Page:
Serve with steamed rice over Dal, with a side of Tomato Chutney, to relish a simple, yet wholesome Bengali meal.

    Sukhe Alu (Sauteed Potatoes)

    Perfectly Simple

    Most days, by the time I get home in the evenings, I am strved and craving for warm home-cooked meal. And most often than not, I am too tired to dish out something wholesome.

    Since hubby dear has been out of town since the past two weeks, I’ve found myself spending much less time in my kitchen. The reason being when I’m alone, I couldn’t care much about how, when and even if I eat. I can be just as happy opening up a pack of instant noodles or having a grilled cheese sandwich.

    But last night, after many days of eating left-over and processed foods, I was craving for a good home-cooked meal. Something wholesome, fulfilling and delicious. And not to mention, quick! Oh yes, it just had to be quick. I was tired and hungry. And no one messes with me when either the one. Not even Mr. Time!

    As I set a pot of my favourite Dal to cook alongside some steaming rice, I thought of making a real quick side. No guesses as to what it would be made of. I walked into my pantry and found them – a nice big bowl of red baby potatoes!

    Potatoes are one of the staples of the classic Indian meal. It is also the most versatile and beautiful vegetables I know. I let a batch of them boil just till tender and the stage was then set for a wonderfully delicious and fulfilling dinners!


    Prep time: 20 min, Cooking time: 10 min | Serves: 2  

  • 8-10 red baby potatoes, boiled and peeled
  • 2-3 dried red chillies
  • 1 tsp cumin seeds
  • 1 tsp coriander seeds
  • 1 tsp aniseeds
  • 1/2 tsp red chili powder
  • 1/4 tsp turmeric powder
  • salt, to taste
  • 1 tbsp light cooking oil
  • CUT boiled potatoes into quarters and set aside.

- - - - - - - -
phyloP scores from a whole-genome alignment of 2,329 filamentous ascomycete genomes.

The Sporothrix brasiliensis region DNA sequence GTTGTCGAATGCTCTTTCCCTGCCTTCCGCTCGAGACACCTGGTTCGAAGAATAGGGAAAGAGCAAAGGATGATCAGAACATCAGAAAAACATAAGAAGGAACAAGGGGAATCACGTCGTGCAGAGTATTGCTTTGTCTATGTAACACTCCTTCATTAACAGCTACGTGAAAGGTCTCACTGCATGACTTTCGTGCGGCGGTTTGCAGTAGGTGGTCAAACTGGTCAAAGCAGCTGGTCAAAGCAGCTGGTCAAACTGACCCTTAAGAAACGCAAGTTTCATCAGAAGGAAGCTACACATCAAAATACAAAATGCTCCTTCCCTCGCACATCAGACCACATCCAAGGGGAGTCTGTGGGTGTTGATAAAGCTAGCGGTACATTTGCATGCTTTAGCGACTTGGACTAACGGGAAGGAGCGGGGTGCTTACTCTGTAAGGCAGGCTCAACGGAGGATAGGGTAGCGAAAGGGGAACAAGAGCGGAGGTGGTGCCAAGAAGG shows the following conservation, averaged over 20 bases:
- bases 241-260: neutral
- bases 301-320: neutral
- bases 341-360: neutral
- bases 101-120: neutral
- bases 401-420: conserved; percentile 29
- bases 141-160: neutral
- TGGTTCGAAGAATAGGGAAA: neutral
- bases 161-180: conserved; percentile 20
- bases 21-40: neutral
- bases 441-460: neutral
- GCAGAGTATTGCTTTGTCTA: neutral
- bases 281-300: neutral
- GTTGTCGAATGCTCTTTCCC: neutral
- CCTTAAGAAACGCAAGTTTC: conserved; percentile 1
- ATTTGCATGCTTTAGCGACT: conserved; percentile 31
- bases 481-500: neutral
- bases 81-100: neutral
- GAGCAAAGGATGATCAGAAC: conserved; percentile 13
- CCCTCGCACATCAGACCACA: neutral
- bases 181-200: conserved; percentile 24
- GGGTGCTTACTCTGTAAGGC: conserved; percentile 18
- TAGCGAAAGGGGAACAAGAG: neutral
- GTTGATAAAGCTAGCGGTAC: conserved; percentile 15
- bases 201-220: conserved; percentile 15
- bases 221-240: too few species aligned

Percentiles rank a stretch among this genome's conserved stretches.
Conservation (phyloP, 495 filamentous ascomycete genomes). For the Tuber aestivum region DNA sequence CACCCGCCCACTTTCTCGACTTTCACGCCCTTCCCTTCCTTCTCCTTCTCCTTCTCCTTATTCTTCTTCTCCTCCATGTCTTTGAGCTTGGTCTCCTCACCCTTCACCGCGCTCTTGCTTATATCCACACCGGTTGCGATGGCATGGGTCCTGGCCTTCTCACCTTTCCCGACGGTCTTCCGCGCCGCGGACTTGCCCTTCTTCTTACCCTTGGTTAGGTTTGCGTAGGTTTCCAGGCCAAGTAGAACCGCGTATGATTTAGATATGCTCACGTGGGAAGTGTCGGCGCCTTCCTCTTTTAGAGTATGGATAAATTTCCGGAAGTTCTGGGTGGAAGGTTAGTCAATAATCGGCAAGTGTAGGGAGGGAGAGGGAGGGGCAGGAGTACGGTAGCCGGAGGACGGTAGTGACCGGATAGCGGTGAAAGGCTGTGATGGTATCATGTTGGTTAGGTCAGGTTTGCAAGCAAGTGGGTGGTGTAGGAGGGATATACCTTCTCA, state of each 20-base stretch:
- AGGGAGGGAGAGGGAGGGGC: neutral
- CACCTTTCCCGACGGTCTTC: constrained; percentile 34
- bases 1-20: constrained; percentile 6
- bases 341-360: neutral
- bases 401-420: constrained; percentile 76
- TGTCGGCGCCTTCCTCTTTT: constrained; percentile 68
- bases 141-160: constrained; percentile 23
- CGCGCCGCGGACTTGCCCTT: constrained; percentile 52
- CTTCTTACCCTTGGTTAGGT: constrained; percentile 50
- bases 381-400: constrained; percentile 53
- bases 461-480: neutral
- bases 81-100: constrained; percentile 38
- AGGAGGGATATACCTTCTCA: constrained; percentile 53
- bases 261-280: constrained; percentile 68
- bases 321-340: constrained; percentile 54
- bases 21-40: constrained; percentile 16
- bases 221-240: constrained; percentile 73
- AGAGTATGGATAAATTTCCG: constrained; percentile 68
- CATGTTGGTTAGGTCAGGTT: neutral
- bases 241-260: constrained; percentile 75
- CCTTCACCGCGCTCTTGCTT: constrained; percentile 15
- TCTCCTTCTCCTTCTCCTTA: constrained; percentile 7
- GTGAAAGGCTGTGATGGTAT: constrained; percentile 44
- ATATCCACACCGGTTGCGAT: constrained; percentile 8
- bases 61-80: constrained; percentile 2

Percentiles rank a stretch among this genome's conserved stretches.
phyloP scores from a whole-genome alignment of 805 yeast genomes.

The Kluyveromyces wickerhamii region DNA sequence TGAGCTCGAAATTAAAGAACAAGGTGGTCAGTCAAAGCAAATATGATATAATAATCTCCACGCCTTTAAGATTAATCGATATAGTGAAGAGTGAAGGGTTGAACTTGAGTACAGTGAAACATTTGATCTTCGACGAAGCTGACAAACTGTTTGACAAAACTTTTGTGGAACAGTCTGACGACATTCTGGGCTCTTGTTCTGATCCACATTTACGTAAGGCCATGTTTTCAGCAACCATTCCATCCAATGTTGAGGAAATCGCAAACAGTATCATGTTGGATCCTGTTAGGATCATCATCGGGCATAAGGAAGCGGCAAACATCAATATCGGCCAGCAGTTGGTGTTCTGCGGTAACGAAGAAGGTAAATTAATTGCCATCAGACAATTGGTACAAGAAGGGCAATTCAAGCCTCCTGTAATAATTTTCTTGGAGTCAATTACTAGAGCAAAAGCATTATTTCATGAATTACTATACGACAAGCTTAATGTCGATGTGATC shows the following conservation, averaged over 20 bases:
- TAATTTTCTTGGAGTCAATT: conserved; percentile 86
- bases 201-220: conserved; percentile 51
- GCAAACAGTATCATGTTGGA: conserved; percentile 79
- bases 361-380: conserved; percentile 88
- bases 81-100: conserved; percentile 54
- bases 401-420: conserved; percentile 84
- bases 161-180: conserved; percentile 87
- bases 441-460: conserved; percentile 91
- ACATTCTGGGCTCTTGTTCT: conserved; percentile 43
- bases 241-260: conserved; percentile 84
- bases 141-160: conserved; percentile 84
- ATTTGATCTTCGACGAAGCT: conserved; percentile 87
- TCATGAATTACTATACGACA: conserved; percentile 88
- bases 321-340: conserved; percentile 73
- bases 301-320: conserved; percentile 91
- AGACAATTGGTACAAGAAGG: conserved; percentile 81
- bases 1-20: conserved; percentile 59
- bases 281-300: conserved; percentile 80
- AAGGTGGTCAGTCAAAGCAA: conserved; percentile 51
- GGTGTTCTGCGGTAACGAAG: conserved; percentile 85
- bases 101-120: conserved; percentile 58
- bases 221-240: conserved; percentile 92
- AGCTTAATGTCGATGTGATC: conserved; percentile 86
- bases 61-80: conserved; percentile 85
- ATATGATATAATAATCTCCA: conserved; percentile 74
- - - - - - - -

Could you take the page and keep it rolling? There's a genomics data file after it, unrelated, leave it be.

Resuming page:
HEAT oil in a pan and add dried red chillies, cumin seeds, coriander seeds, and aniseeds, and fry till they start to sizzle.

    ADD in red chili powder and potatoes, and stri-fry till spices mix well with potatoes.

    ADD salt and cover cook for five minutes.

    SERVE warm as a side with Dal, and rice or Rotis.

    It’s mid-week. Which just means that energy levels of us regular 9-5 folk are slowly dying out. It’s also raining heavily out side, which means that a warm comfort meal ranks high on the wish-list! The simple solution – a one pot meal warming enough to drive away those heebee-jeebees…

    Mixed Bean Tomato Rice

    One pot meals are a great way on saving time when it’s called for. Sometimes all you want and need to do is put everything but the kitchen sink into one big pot and hope that it forms into something delectable. One pot meals are also a great way fo rme to clean up my fridge of leftovers. Many a times, I’ve added any vegetable within arms reach into a thick hearty stew.

    But not today. I wasn’t in the mood for soup or stew. True, it’s droopy and cold out, but that just makes me crave for a huge helping of warm flavoured rice. A can of mixed beans, some left-over rice and a bag of cherry tomatoes struck a cord in my head. And then… everything was good again!

    Mixed Bean Tomato Rice


  • 2 cups cooked white Basmati rice
  • 1 can of mixed beans (kidney beans, chick peas, lima beans, and anything else you like)
  • 1 medium onion sliced thinly
  • 8-10 chery tomatoes, sliced in half or 1 whole tomato, chopped
  • 2-3 cloves of garlic, finely chopped
  • 1-2 green chillies, finely chopped
    • salt, to taste
    • 1/4 tsp turmeric powder
    • 1/4 tsp red chili powder
    • 1/2 tsp mustard seeds
    • a couple of dried curry leaves